Our plan was that my wife will come back to university. She will get a stable job with benefits, and that will allow me to risk it again. The plan happened, and she graduated in Computer Science. She was a developer too. She got a job as a database analyst for a large company. My kids were a little bit older too, so with that, I decided full-time business in 2005.
What was that business?
ISU Corp. The same one that I have now.
ISU Corp started in 2005, and who was your first client?
That was tough. I was blessed. I didn’t have any clients lined up, but I decided to quit like didn’t care because I knew I could do this. Now I had the business acumen. I knew how to work the corporate ladder and how to play corporate politics. In the beginning, I started looking for a gig, and somebody trusted me with my experience.
They hired me as a single consultant who embedded software for MFP. MFPs are called this large photocopiers that have a computer embedded and you can put on those computers to do multiple things. I wrote software for the Sharp machine. They had thousands of those machines in the corporate connected through the internet already. I was automating their enterprise software. The contract was for two months, and it lasted six months. I started by myself, and in three months, I had two people working for me already in my own business because we grew the contract because I proved to them that I could do it.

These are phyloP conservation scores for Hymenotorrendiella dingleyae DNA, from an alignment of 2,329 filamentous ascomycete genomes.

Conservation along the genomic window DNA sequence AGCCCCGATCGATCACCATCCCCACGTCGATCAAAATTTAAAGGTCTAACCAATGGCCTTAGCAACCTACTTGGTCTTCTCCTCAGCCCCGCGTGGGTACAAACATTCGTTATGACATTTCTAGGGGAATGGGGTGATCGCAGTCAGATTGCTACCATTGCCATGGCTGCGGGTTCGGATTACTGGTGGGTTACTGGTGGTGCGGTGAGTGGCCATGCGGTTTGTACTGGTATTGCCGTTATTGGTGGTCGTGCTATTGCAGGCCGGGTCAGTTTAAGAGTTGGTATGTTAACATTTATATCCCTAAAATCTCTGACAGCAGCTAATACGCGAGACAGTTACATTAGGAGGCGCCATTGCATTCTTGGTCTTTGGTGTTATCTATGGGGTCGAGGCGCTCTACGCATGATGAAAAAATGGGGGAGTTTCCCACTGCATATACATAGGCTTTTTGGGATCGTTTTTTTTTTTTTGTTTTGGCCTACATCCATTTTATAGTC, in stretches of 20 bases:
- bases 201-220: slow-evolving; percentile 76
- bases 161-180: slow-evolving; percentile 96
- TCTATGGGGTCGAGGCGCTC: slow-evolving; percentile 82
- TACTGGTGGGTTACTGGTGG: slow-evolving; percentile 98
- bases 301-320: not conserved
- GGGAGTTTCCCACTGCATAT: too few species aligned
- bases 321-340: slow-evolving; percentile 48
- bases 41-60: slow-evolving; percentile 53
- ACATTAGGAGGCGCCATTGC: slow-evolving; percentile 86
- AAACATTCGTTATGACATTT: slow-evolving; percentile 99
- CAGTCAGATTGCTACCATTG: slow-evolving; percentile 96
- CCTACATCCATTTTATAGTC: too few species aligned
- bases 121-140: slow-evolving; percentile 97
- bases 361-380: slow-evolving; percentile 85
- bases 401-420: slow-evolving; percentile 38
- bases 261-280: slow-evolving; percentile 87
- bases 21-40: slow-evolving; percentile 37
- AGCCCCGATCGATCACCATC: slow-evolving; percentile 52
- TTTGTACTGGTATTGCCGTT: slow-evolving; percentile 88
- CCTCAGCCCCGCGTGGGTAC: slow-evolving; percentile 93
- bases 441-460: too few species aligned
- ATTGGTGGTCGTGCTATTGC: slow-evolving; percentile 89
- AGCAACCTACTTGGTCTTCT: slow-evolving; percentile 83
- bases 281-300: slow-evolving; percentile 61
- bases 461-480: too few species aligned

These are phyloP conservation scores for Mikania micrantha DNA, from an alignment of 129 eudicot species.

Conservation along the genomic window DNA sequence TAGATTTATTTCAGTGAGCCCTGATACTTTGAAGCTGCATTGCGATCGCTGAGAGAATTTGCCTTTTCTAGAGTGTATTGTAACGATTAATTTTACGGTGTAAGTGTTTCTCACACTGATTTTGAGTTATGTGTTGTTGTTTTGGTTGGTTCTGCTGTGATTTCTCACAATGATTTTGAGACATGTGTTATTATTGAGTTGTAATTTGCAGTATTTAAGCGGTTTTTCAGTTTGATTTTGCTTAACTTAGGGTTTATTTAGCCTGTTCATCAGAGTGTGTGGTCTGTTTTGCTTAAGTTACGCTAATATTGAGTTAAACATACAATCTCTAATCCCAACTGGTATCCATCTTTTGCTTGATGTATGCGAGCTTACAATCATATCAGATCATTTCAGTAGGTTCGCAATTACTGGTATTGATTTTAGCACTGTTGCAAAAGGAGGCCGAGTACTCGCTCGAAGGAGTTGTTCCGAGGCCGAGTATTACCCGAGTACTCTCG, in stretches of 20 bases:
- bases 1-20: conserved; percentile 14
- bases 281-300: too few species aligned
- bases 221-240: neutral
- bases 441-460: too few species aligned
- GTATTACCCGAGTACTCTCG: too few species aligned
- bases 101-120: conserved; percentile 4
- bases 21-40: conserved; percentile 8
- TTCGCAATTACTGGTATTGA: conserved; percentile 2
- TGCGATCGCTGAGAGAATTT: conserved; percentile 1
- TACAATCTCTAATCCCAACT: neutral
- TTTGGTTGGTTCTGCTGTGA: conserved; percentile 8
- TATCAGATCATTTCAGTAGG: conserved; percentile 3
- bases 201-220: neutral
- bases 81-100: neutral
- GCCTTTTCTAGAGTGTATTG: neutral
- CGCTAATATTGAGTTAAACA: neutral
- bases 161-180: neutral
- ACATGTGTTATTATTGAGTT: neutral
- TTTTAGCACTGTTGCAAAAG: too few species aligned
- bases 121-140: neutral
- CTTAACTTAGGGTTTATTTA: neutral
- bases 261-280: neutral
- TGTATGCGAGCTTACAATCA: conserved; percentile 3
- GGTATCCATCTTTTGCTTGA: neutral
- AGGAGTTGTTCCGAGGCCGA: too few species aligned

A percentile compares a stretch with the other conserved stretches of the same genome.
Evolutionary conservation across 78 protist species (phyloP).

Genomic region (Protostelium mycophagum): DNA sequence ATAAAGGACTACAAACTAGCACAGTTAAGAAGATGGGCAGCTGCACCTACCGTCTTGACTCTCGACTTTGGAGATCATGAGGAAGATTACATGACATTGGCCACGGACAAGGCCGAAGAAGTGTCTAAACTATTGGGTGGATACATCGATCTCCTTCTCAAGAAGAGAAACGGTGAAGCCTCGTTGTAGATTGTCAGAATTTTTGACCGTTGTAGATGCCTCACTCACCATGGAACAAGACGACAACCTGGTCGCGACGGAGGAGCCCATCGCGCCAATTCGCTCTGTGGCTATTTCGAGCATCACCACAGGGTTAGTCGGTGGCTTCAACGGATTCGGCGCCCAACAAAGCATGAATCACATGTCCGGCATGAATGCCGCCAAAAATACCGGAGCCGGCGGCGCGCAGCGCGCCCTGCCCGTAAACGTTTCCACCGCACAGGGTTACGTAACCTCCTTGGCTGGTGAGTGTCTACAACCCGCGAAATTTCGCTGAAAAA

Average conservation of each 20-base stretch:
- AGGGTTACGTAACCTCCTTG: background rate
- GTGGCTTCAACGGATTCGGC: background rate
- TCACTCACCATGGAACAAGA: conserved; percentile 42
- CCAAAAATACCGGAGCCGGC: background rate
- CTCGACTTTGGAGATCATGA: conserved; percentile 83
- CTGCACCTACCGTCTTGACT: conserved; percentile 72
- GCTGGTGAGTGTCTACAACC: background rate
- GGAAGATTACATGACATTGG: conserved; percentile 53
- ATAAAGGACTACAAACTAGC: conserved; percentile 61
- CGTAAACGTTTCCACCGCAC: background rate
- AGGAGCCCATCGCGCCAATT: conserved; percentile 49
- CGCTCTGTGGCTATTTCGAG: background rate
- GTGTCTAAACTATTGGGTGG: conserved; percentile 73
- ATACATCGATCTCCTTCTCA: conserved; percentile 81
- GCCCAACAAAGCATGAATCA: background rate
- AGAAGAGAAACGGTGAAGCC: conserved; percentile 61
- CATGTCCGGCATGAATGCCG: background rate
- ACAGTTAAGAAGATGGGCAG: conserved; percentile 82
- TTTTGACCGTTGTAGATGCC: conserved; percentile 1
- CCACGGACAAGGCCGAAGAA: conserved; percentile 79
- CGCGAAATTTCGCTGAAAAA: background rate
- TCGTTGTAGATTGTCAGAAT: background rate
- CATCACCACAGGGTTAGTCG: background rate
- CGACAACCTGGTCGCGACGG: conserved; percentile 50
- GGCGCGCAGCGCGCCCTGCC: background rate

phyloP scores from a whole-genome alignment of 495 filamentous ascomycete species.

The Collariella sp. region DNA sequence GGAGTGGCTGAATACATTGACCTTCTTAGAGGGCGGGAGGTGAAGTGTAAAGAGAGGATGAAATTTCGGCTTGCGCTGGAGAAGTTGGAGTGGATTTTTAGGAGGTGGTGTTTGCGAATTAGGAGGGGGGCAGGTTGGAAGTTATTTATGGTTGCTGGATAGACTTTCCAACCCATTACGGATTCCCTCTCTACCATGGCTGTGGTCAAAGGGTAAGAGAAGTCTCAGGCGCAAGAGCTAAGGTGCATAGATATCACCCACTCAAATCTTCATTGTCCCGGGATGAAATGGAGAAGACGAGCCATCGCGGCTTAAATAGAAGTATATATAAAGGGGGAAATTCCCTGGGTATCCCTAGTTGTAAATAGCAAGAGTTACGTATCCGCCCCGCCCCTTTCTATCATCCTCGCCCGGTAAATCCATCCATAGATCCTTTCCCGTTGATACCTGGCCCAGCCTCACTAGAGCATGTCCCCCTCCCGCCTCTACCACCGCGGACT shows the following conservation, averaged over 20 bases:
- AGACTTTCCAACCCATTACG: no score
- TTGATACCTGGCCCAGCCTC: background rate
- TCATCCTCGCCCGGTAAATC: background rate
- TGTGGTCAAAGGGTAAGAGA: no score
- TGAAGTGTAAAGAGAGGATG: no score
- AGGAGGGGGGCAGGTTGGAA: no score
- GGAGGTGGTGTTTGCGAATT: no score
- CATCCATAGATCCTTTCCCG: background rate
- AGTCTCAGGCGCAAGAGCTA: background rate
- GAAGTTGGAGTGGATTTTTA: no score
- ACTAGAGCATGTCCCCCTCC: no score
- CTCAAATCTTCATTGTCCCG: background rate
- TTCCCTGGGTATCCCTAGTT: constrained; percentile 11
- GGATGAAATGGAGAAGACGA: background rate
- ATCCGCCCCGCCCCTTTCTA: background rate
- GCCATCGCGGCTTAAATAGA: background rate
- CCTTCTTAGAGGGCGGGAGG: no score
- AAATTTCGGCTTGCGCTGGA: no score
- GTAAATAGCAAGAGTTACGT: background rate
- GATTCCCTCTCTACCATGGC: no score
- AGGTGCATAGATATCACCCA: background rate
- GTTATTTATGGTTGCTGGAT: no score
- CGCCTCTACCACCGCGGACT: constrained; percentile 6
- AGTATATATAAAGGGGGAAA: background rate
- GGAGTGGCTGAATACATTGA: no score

Then you kept adding businesses to ISU Corp.
It kept growing and growing. I’m scared to death about the money part. I never spent a penny from the income that I was making. I was building the bank account. I didn’t borrow a penny to open the second business because it went so badly with the loan. I said this is going to be bootstrapped. The $500 that I got to do my own registration in the government back then, that’s how much you pay. I didn’t even hire a lawyer at the beginning.